You know that Georgia Peach Ice Cream I was tempting you with the other day?….Well, it goes really well with a warm nectarine and banana crumble! Sounds like an awkward combination but I am telling you, it works! I have to add that we have eaten this with pretty much any kind of ice cream, from peach, banana, vanilla to chocolate and my favorite was salted butter caramel, but that will be for another post…if I can save enough for a picture!

I know a crumble is not a typical summer dessert but my friends in the Southern hemisphere might appreciate a little comfort food. The rest of us can have a perfect excuse to dish out more ice cream just to cool things off!
The beauty of a crumble or a crisp is that you can change and substitute the fruits at will, and play with the topping ingredients. I chose walnuts in the streusel topping, but I also think that coconut or almonds would work quite well.

Nectarine and Banana Crumble:

Serves 4

4 nectarines, pitted and cut into small pieces
2 bananas, cut into small pieces
1/4 cup sugar
zest of one lemon
2 Tb lemon juice
2 Tb cornstarch

Streusel topping:
1 stick butter, cold
1/2 cup light brown sugar
1/3 cup flour
1/2 cup chopped walnuts

For the filling: in a large mixing bowl, combine the fruits and the rest of the ingredients. Toss well, but gently not to break the bananas too much.
Divide between 4 ramequins, place the ramequins on a baking sheet as the fruits are most likely to release their juice, causing a spill. Set them aside while your prepare the topping.

For the topping: In a bowl, combine the flour, sugar, walnuts, add the butter cut in small pieces and mix with your fingertips until you get coarse crumbs.
Divide evenly among the 4 dishes.
Bake at 350 until for 20-30 minutes.

Update: It looks like the good folks of Blogger have named me "Blog Of Note". I am sincerely touched and for all new readers, well, I hope you hang around a little and get your virtual fill of sweets and sugar! Thanks for visiting!

Georgia Peach Ice Cream

Well these georgia peaches
Son they know their way around
They can take your money, son before you get sight of town
Well they talk a little funny, but they look so fine
Nine out of ten of them gonna sell you a dime
I think they’re cute, think they’re cute as they can be
Talkin’ about a funny talkin’, honk-tonking georgia peach

Well, peaches, peaches
Love them georgia peaches
Well, peaches, peaches
Love them georgia peaches

Excerpt from Lynyrd Skynyrd’s Georgia Peaches

Yes, I know that me and the boys from the band were not talking about the same kind of peaches, but I could not help myself and kept humming the tune while peeling the fruit to make this ice cream.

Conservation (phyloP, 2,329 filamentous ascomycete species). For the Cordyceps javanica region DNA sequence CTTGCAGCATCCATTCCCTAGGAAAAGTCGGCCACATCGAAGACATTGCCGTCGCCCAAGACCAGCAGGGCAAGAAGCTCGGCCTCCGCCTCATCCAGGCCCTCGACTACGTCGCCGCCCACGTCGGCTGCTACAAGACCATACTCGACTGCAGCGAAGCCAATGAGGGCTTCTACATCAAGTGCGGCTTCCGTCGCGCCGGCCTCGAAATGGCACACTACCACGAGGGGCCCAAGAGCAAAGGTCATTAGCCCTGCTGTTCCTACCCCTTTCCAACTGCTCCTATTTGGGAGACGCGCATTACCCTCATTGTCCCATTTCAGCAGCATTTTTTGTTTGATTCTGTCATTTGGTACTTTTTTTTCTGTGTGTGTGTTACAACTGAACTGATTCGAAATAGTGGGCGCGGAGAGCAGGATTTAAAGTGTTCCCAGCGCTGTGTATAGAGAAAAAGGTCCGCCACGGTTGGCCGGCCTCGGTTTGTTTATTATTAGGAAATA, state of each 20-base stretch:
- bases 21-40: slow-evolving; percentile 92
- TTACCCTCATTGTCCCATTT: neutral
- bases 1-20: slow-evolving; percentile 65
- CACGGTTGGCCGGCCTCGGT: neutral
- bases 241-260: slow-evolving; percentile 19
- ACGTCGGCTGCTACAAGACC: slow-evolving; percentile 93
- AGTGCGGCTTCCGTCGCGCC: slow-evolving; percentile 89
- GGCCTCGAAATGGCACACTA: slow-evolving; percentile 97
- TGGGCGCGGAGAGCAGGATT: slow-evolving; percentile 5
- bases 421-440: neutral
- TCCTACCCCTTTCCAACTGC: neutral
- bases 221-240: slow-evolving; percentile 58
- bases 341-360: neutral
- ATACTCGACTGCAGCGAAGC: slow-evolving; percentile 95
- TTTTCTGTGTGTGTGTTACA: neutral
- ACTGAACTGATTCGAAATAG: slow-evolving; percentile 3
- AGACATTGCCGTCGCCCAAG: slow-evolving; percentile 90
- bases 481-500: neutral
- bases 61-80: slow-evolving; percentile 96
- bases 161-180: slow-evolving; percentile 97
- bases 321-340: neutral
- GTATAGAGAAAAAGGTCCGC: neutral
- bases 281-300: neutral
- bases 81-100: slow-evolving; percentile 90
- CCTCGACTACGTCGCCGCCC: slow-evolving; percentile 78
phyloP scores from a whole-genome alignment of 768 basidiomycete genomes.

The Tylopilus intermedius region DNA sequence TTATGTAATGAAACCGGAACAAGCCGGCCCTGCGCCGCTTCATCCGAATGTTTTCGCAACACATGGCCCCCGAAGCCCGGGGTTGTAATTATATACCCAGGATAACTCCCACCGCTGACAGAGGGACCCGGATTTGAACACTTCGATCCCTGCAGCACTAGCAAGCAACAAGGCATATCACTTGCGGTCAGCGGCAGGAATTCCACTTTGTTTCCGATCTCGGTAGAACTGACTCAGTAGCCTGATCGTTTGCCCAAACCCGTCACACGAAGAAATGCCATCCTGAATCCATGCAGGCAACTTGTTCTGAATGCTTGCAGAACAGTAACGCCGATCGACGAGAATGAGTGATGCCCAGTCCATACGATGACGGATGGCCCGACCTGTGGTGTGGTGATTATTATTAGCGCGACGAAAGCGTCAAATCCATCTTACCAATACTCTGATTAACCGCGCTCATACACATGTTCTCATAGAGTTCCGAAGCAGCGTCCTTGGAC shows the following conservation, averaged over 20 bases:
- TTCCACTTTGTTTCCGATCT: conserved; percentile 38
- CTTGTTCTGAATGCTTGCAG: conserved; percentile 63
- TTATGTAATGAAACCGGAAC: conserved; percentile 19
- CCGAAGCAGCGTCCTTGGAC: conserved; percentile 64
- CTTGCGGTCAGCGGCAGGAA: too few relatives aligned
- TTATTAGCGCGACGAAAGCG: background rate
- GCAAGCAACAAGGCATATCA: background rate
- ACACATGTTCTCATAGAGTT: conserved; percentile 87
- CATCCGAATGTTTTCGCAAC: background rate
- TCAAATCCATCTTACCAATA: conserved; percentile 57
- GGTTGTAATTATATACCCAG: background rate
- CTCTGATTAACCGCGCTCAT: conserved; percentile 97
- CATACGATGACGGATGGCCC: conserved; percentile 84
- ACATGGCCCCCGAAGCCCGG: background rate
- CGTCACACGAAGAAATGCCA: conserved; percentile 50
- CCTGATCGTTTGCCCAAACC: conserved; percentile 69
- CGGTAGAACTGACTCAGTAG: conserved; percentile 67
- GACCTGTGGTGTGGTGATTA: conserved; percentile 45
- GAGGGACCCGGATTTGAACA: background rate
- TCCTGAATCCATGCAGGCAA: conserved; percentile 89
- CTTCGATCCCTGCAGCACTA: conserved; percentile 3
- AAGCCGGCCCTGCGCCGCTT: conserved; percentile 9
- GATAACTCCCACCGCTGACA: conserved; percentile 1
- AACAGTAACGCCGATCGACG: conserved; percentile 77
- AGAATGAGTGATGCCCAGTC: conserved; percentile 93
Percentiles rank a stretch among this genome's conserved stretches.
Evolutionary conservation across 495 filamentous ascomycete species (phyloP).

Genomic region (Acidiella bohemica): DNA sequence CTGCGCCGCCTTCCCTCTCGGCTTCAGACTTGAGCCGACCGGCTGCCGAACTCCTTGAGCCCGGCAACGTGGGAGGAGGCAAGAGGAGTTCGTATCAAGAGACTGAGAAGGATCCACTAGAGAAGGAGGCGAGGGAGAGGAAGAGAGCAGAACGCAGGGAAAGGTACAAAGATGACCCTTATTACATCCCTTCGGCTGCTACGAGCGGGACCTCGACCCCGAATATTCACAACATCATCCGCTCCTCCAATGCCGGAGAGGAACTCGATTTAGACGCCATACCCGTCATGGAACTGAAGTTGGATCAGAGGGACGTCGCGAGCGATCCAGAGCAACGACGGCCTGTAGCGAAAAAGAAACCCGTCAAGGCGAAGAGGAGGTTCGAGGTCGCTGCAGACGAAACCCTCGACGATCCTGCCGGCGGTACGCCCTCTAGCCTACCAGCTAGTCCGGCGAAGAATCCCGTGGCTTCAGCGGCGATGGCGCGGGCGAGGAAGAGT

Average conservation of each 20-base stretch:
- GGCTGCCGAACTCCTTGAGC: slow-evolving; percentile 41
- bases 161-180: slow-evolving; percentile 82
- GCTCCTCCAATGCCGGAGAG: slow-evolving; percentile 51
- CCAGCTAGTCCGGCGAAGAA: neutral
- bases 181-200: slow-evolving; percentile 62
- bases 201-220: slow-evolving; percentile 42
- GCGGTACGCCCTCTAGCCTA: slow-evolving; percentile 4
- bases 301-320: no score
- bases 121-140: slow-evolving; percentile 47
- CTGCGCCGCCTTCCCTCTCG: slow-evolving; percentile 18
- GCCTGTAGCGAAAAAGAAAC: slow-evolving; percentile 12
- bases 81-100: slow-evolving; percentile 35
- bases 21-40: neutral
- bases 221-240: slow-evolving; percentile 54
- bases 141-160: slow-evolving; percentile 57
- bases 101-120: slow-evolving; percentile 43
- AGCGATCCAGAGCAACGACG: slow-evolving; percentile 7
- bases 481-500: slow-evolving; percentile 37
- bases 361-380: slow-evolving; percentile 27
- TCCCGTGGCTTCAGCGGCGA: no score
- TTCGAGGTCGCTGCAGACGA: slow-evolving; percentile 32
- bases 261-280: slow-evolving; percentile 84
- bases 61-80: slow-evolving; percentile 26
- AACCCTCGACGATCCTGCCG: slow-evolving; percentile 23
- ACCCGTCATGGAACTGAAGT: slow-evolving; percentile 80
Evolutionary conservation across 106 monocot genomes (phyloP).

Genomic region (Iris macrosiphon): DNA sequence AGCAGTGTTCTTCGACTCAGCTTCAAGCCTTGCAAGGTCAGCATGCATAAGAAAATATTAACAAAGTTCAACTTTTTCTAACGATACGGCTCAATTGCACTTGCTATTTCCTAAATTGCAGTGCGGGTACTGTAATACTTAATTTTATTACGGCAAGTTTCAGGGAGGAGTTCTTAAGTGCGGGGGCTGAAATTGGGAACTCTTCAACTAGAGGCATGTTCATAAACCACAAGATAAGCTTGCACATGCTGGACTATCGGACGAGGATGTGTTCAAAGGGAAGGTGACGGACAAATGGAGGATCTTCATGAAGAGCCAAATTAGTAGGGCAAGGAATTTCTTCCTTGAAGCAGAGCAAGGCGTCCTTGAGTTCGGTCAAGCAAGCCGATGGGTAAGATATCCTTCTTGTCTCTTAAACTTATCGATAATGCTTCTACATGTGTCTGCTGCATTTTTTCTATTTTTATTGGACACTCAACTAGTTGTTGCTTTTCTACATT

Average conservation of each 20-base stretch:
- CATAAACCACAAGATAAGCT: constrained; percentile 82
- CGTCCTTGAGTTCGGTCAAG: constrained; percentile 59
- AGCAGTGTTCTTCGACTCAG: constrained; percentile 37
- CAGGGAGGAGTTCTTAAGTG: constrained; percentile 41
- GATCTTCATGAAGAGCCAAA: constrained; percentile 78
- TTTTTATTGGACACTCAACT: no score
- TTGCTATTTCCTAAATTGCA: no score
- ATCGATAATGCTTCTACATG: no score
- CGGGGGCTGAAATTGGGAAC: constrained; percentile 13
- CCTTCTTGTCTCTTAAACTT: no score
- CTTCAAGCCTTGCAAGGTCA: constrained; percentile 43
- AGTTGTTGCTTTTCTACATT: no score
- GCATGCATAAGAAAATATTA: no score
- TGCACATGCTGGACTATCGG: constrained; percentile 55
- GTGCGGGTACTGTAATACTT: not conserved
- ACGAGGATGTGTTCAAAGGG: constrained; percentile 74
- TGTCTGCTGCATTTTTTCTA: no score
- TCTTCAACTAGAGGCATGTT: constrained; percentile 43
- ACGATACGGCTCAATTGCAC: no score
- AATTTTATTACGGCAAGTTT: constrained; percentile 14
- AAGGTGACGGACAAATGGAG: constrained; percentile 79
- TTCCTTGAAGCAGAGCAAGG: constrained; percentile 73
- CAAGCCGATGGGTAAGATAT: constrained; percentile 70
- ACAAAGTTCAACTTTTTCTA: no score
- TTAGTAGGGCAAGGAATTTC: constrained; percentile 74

When I got to the farmer’s market this morning and found a bounty of gloriously fragrant and yellow Georgia peaches, I knew some would end up in a cake, some cut up on my salad and some would turn out into an ice cream. It has been so hot and humid the past few days, we keep filling up on frozen fruits and icy cold smoothies while the ice cream machine is dying from boredom. I just was not that inspired until this morning. Oh sure, I could whip up some of our favorites again, but we are craving light, fresh and if possible incredibly tasty and there is nothing fitting the description better than a Georgia peach.

There is not much to add, other than giving you the recipe, and urging you to make it with fresh fruit and not frozen or canned are we are here in the US in full peach season. The base is a light custard and a little lemon juice or crystallized ginger can really perk it up.

Peach Ice Cream, adapted from Cuisine at Home (thanks Lisa for my birthday present!)

Makes 5 cups

2 cups fresh peaches, skinned, pitted and diced
1/4 sugar
1 tsp. lemon juice
4 egg yolks
3/4 cup sugar
1 1/2 cups whole milk
1 cup heavy cream
1 vanilla bean, split in half or 1 tsp. pure vanilla extract

Macerate the peaches with the lemon juice in a saucepan with the lemon juice and sugar for about 10 minutes or until syrupy. Simmer over medium heat until the peaches are soft for about 5 minutes. Let cool completely.
Whisk the egg yolks with the sugar until thick and pale. In the meantime, heat the milk, cream and vanilla bean until steam rises. Gradually add the hot cream to the egg yolks, whisking constantly to prevent them from scrambling. Pour the mixture back into the saucepan and cook over medium heat until the cream coats the back of a spoon, 5 to 8 minutes.
Strain the cream and let cool completely. Stir in the peaches. At that point I used an hand-held mixer to puree some of the peaches and leave chunks into the base. Churn the mixture in an ice cream maer according to manufacturer’s instructions. Transfer to a container and freeze until firm.

It is so good that I am taking it to Meeta’s Monthly Mingle. She is on a well deserved vacation, so check back after the 7th of July for a cold and creamy ice cream round-up.